Social stress-associated depression in adult female cynomolgus monkeys (Macaca fascicularis).
ABSTRACT This paper describes a behavior pattern in adult female cynomolgus monkeys that has several behavioral and physiological characteristics in common with human depression including reduced body fat, low levels of activity, high heart rate, hypothalamic-pituitary-adrenal (HPA) axis disturbances, and increased mortality. Under certain circumstances, this depressive behavior appears more common in socially stressed subordinate, than dominant, females. This is the first animal model of social stress-related depression in females and the first primate model of adult depression. It is important to have a female animal model of depression because women are more likely to experience a clinically significant depression than men, and depression in women is often associated with changes in reproductive system function. This model is particularly useful because these monkeys have menstrual cycles that are similar to those of women, and those that exhibit depressive behavior have relatively low levels of ovarian steroids. These monkeys may be a useful model of reproductive system-associated mood disorders in females.
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ABSTRACT: Rodent models have dominated preclinical investigations into the mechanisms of depression. However, these models-which rely on subjecting individual rodents to physical stressors - do not realistically resemble the etiopathological development of depression, which occurs naturally in a social context. A non-human primate model that better reflects the social ethological aspects of depression would be more advantageous to investigating pathophysiological mechanisms and developing antidepressant therapeutics. Here, we describe and model a naturally-occurring depressive state in a non-human primate species, the cynomolgus monkey (Macaca fascicularis), in a realistic social ethological context and associate the depressed behavioral phenotype with significant serum metabolic perturbations. One to two subjects per stable social colony (17-22 subjects) manifested a depressive phenotype that may be attributed to psychosocial stress. In accordance with rodent and human studies, the serum metabolic phenotype of depressed and healthy subjects significantly differed, supporting the model's face validity. However, application of the fast-acting antidepressant ketamine failed to demonstrate predictive validity. This study proposes a non-human primate depression model in a realistic social ethological context that can better approximate the psychosocial stressors underlying depression.Scientific Reports 03/2015; 5:9220. DOI:10.1038/srep09220 · 5.08 Impact Factor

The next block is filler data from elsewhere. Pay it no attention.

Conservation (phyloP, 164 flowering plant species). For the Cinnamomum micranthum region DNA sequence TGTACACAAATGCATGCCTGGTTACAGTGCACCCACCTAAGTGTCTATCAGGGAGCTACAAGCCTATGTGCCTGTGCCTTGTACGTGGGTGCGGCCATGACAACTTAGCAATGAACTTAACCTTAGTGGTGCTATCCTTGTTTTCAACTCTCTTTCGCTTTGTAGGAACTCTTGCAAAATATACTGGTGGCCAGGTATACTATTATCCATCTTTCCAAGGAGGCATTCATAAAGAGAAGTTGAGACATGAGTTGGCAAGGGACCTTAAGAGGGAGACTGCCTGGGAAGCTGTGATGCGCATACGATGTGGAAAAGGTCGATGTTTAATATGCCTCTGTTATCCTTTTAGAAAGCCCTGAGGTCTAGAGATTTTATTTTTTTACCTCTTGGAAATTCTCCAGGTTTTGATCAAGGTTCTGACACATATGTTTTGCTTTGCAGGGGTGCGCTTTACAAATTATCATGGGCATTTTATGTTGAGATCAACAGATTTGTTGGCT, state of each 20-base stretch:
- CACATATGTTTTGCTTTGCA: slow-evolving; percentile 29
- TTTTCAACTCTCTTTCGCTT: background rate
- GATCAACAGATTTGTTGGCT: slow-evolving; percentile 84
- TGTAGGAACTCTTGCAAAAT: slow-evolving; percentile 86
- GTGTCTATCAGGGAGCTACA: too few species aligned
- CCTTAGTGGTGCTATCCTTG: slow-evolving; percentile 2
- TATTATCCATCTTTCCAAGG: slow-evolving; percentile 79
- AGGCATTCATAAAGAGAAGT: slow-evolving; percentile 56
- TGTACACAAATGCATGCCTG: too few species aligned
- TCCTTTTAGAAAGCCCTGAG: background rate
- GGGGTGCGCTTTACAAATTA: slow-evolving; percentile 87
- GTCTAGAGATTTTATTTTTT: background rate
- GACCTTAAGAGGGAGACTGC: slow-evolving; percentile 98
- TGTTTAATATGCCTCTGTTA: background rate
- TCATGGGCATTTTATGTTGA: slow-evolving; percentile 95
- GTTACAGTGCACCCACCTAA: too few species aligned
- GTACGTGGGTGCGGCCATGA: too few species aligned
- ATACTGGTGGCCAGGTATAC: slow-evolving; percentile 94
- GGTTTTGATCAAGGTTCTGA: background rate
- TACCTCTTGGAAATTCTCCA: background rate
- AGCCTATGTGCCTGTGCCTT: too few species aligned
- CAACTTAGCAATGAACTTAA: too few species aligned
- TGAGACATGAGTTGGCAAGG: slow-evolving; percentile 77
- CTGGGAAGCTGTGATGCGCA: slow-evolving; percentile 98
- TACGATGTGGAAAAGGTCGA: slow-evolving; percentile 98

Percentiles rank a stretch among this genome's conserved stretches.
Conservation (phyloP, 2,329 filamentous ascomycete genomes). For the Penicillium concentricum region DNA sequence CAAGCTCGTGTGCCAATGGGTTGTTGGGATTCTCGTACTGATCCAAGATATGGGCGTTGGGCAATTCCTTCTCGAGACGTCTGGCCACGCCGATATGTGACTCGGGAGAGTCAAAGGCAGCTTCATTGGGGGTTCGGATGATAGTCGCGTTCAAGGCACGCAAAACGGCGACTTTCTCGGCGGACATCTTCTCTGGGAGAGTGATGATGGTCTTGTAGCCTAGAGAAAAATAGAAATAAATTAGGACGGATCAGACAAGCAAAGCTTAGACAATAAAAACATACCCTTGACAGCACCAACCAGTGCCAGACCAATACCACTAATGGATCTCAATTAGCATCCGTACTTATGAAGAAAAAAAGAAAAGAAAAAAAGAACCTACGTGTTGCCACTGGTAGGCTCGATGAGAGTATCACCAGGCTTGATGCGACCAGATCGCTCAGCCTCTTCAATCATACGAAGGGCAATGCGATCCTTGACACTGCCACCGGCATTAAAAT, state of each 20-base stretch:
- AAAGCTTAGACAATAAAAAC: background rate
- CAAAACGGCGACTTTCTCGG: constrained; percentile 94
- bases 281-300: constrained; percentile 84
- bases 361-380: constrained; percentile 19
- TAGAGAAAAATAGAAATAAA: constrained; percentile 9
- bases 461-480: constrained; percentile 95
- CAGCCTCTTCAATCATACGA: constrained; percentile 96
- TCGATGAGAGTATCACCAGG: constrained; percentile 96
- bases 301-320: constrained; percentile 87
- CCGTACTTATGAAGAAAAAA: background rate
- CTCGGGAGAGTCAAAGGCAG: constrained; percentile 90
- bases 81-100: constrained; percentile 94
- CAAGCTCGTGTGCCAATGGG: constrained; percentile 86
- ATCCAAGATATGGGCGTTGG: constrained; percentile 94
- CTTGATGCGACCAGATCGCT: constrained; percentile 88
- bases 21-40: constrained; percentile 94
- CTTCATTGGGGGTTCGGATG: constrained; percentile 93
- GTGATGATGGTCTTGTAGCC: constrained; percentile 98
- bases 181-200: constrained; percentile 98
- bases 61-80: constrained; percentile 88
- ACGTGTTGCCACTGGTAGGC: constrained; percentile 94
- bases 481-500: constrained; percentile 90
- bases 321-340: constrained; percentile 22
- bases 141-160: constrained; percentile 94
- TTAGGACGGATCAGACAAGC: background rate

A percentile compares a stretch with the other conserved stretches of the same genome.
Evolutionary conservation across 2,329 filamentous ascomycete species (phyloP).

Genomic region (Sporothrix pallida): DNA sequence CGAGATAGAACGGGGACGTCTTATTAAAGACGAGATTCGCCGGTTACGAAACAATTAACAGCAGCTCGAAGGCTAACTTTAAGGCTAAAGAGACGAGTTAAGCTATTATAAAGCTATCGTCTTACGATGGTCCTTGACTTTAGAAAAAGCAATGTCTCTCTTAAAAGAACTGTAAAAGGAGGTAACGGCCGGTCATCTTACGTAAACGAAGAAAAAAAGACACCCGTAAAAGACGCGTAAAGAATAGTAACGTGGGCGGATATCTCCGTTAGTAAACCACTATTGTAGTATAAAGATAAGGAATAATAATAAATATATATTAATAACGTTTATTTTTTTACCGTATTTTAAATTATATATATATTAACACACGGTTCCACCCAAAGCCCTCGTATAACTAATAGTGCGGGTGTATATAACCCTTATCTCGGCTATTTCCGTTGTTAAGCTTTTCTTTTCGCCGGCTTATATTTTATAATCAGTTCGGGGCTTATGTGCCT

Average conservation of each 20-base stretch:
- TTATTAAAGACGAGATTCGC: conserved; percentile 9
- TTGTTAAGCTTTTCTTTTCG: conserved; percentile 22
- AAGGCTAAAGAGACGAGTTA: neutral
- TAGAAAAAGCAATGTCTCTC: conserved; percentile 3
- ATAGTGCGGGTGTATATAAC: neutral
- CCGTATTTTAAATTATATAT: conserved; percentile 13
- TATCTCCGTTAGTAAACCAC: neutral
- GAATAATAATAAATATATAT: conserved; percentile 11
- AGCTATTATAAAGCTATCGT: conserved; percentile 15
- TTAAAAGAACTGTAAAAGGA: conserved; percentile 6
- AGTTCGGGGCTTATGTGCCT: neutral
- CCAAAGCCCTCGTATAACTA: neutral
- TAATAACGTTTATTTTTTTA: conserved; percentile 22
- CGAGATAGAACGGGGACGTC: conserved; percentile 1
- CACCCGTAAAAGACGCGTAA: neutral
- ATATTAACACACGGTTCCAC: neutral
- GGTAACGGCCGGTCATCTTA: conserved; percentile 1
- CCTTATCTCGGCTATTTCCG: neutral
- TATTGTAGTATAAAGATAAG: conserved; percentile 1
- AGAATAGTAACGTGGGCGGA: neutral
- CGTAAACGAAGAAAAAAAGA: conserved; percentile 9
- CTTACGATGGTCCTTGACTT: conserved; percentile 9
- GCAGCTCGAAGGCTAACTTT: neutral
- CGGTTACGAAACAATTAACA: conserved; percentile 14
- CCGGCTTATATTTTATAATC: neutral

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ABSTRACT: Though stress is an integrated part of the modern life, defining stress in biological systems is difficult. Anxiety, medication, metabolic disorder, neuro-endocrinological abnormalities, immunological responses, neuro-immune interaction and several other internal and external factors are important which induce stress and pain in higher organisms. Stress and pain are often synonymous and overlapping to a large extent, but these two responses are different at the behavioral, cellular and molecular levels. Importance of Transient Receptor Potential (TRP) group of non-selective cation channels in the development and regulation of different forms of pain is well established. However, recent studies confirmed that TRPs can regulate neuroplastic changes through neuro-endocrine signaling, neuro-immune interactions and psychological state variables suggesting that abnormalities in TRP-signaling can indeed affect the hypothalamic-pituitary-adrenal (HPA) axis and several other metabolic pathways and thus may generate stress at various levels. Therefore, TRPs are important factors that can link stress with pain. This review summarizes the role of TRPs, their effects and clinical implications in the context of different types of pain which can be relevant for stress too.Frontiers in bioscience (Scholar edition) 01/2013; S5:19-38.